Melissa Conrad Stöppler, MD
Melissa Conrad Stöppler, MD, is a U.S. board-certified Anatomic Pathologist with subspecialty training in the fields of Experimental and Molecular Pathology. Dr. Stöppler's educational background includes a BA with Highest Distinction from the University of Virginia and an MD from the University of North Carolina. She completed residency training in Anatomic Pathology at Georgetown University followed by subspecialty fellowship training in molecular diagnostics and experimental pathology.
Charles Patrick Davis, MD, PhD
Dr. Charles "Pat" Davis, MD, PhD, is a board certified Emergency Medicine doctor who currently practices as a consultant and staff member for hospitals. He has a PhD in Microbiology (UT at Austin), and the MD (Univ. Texas Medical Branch, Galveston). He is a Clinical Professor (retired) in the Division of Emergency Medicine, UT Health Science Center at San Antonio, and has been the Chief of Emergency Medicine at UT Medical Branch and at UTHSCSA with over 250 publications.
- Smokeless tobacco facts
- What is smokeless tobacco?
- What are the health risks of smokeless tobacco?
- Cancer risk
- Other health risks
- Is smokeless tobacco safer than cigarette smoking?
- What is being done to reduce the use of smokeless tobacco?
- What treatments are available to help people quit using smokeless tobacco?
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Smokeless tobacco facts
- Smokeless tobacco contains nicotine as well as many known carcinogens (cancer-causing substances).
- More nicotine is absorbed by smokeless tobacco use that by smoking a cigarette.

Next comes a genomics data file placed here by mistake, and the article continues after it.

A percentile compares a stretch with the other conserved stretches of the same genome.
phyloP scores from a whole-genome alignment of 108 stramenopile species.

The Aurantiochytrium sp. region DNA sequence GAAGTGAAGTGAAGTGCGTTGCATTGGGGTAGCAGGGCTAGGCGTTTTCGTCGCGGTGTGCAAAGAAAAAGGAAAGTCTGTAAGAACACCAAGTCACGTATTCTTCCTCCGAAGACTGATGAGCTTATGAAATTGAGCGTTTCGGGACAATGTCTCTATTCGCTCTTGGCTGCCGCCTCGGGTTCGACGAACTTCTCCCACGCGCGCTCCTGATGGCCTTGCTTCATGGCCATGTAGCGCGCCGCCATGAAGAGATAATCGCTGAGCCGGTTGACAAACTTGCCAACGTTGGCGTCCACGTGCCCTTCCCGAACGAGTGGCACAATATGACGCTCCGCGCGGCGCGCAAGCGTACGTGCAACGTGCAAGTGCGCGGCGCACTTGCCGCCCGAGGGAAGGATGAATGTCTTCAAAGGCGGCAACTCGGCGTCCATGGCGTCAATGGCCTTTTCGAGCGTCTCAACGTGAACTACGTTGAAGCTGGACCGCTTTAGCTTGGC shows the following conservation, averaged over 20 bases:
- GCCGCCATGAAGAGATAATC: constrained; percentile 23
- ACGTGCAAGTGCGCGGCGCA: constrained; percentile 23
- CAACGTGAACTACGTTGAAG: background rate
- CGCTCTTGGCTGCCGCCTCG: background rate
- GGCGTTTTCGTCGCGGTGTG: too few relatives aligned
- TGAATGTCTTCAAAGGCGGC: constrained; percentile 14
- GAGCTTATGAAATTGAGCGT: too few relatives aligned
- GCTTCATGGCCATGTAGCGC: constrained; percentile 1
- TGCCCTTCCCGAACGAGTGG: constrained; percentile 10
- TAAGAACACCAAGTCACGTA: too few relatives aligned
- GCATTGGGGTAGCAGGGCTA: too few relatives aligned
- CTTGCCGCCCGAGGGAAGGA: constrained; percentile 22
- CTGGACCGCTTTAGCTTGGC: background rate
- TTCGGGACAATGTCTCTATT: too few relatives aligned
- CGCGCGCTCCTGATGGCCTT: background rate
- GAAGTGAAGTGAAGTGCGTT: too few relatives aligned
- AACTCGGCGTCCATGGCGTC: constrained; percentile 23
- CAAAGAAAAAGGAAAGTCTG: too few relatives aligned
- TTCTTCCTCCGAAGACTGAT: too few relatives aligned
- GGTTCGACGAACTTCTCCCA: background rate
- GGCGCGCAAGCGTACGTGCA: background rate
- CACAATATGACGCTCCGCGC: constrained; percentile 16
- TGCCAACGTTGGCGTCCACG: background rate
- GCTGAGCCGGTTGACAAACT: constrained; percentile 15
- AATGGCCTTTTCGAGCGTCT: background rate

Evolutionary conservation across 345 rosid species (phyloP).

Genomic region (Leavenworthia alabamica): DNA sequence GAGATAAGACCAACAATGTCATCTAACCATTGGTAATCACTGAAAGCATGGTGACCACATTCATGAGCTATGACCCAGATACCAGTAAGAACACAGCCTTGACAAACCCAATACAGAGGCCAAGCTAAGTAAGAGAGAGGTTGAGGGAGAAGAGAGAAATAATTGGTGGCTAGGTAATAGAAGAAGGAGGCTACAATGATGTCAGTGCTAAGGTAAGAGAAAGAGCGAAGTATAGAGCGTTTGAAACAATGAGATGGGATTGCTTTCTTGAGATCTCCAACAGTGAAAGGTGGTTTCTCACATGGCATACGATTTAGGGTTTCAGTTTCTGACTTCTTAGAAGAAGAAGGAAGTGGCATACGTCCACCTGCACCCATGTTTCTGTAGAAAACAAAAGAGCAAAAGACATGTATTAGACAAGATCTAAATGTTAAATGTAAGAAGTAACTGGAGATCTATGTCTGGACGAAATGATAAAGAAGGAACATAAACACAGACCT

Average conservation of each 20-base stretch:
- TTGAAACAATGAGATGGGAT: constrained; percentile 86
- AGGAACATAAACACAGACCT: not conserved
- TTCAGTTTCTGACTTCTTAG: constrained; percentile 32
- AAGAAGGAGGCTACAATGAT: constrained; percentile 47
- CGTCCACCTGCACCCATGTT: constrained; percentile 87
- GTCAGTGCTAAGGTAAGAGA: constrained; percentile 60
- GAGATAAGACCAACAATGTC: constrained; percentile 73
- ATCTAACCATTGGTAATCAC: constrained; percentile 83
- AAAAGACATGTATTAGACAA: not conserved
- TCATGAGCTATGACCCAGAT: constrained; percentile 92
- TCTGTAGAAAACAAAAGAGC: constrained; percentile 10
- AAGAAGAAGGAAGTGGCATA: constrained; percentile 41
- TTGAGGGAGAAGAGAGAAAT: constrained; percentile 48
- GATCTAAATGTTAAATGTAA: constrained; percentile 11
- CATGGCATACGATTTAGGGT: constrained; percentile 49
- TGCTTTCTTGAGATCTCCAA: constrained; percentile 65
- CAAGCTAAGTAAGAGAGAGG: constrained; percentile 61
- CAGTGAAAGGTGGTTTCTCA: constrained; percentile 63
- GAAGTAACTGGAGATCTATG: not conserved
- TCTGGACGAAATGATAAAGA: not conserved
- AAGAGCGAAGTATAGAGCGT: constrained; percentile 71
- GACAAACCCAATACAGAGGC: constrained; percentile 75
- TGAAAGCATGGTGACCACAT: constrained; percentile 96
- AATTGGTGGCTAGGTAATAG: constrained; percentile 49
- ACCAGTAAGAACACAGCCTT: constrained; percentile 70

- Smokeless tobacco use is a risk factor for the development of oral cancers and precancers.
- Other health risks of smokeless tobacco include gum disease, tooth decay and tooth loss, and possible links to other cancers and cardiovascular disease.
- Products that are designed to help smokers quit can also be used to help quit smokeless tobacco use.
What is smokeless tobacco?
Smokeless tobacco is sometimes known as chewing tobacco or spitting tobacco. It is available in two forms, snuff and chewing tobacco. Both types of smokeless tobacco are held in the mouth inside the cheek or between the cheek and gum.
Smokeless tobacco is known to contain at least 28 cancer-causing chemicals, medically known as carcinogens. The main carcinogens in smokeless tobacco are the tobacco-specific nitrosamines (TSNAs). Some of the other cancer-causing agents found in smokeless tobacco are formaldehyde, acetaldehyde, arsenic, benzopyrene, nickel, and cadmium.
Nicotine is also found in smokeless tobacco, like all tobacco products. Although nicotine is absorbed more slowly from smokeless tobacco than from cigarettes, 3 to 4 times more nicotine is absorbed from smokeless tobacco than from a cigarette, and the nicotine from smokeless tobacco remains longer in the bloodstream. Nicotine is the substance responsible for tobacco addiction.
Smokeless tobacco is not the same thing as smokeless cigarettes. Smokeless cigarettes (also termed e-cigarettes) are designed to provide nicotine in vapor to the user without burning tobacco. However, the smokeless cigarettes still provide addictive nicotine to the user and secondhand nicotine to others.
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